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Collapse Issue 411 - 23 Jan 2017Issue 411 - 23 Jan 2017
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Rail crossing death
Accident highlights 'unresolved issue', says chamber
Tribute and condolences
Why the government shelved the level crossing project
Solution needed before more accidents, says Harris
Department declines to provide information
Proposal to limit hearings at Woy Woy courthouse
MacDonald calls for more consultation on court changes
Labor criticises court service loss
Celebrations at Woy Woy and Wagstaffe
Celebrations at Pearl Beach
Implement a dune plan, says community group
Group plans to continue lobbying for better roads
Association releases black spot survey
Marine Rescue kept busy
Local fishers would support 'buy local' campaign
Police target boating activities
Man charged with murder
Man dies at Umina beach
Teenager injured near Warrah Trig
Build more tourist accommodation, says Wales
Dry start to the year
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Peninsula lives matter
Proposed service station statement misleading
Performing arts in entertainment hub?
Consider flora and fauna on Australia Day
Pelicans don't wear T-shirts
Imperceptive and simplistic
A rip-off and wrong
Collapse  HEALTH HEALTH
Skills to help people avoid suicide
Exercise after breast cancer
A grand master in Chinese health practice
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Classes resume at arts and crafts centre
International performers at folk club
Coloured pencil workshop
Solo performance at Umina cafe
Songwriters' conference deferred for a year
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Matt chosen to provide mechanical support in bike race
Ocean Beach to host Central Coast championships
First place in round five
Old and former members invited
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Pearl Beach pool dates to 1926
Life as a night telephone operator

A grand master in Chinese health practice

The Peninsula now has its own Grand Master of the ancient Chinese art of Qigong.

Ms Cherel Waters has lived on or around the Woy Woy Peninsula since 1983.

Having used her skills in Reflexology for many years, she went on to further study the Chinese Art of Tai Chi or Qigong.

This study led her to become a teacher of Qigong, and now a trained Master.

Qigong is an integral part of the Chinese health system, according to Ms Waters.

She said Qigong consisted primarily of physical movement with mind-body integration, and included meditation, relaxation and breathing exercises.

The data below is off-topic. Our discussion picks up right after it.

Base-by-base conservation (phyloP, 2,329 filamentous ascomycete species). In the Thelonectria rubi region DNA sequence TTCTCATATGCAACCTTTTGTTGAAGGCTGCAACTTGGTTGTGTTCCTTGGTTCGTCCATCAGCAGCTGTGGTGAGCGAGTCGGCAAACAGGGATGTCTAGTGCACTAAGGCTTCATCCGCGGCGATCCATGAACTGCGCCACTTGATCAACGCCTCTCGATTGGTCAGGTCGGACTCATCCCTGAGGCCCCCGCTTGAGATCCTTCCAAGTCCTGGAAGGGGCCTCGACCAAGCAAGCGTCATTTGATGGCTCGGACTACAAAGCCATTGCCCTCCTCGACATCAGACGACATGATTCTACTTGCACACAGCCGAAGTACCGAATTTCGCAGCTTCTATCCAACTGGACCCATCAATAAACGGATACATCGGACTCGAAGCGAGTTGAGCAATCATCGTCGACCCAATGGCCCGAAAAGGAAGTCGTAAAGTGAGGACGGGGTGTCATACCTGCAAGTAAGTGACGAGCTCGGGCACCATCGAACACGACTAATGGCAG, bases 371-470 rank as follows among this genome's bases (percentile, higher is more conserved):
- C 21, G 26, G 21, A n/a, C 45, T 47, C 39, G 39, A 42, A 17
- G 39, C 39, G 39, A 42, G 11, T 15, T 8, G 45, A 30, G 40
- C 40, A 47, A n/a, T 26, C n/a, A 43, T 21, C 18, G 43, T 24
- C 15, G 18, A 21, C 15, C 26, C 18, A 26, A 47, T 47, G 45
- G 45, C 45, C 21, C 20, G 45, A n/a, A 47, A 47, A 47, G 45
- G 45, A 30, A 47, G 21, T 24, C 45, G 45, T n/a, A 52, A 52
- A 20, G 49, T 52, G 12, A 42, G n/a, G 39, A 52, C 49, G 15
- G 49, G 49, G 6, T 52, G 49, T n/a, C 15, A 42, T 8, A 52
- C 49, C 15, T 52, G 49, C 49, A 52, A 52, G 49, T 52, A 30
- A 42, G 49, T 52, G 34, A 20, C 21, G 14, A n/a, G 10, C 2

"When the body, mind and breath are in harmony, our Qi will also be in harmony," Ms Waters said.

After doing many years of training with Master Simon Blow in Australia, Ms Waters decided she needed to go to China to finish her teaching training.

She visited China for more than 10 years to study with Qigong Grand Master Chen Guan Gang.

Ms Waters was most recently invited to Wuhan to train with Master and Madam Chen in their home, where she had personal instruction in the Dayan Wild Goose forms of Qigong.

"Master Chen believes the form that he teaches should be taught in its exact form and has congratulated me on my diligence and mastery of this form," she said.

Ms Waters has aimed to teach others the form, so that they can reap the benefits.

"As people age, most are unable or unwilling to do vigorous physical exercise.

"Their health may suffer somewhat as a result of an inactive life.

"The magic of Qigong is to combine gentle physical movement, created over centuries of Chinese knowledge, with a stillness and calmness of the mind, which instills a well-being which is very difficult to find in the modern day stress of life.

"Medical Qigong has many beautiful exercise sets which can be easily learned.

"They are gentle yet energising, and useful for everyone.

"They combine the use of breath and creative visualisation to empower the practitioner to realise they are an integral part of their own healing process," she said.

Six years ago Ms Waters started to give classes in the Church Hall behind St Luke's on Blackwall Rd, which she said had an atmosphere most propitious to relaxed learning and easy education.

She now has a faithful group of students who have seen the positive results from practicing this ancient Chinese art-form to improve their health and increase their enjoyment of life.

"People make ongoing friendships at the classes, or just come for their weekly hit of spiritual/physical exercise, before going home to continue the daily practice in their own home."

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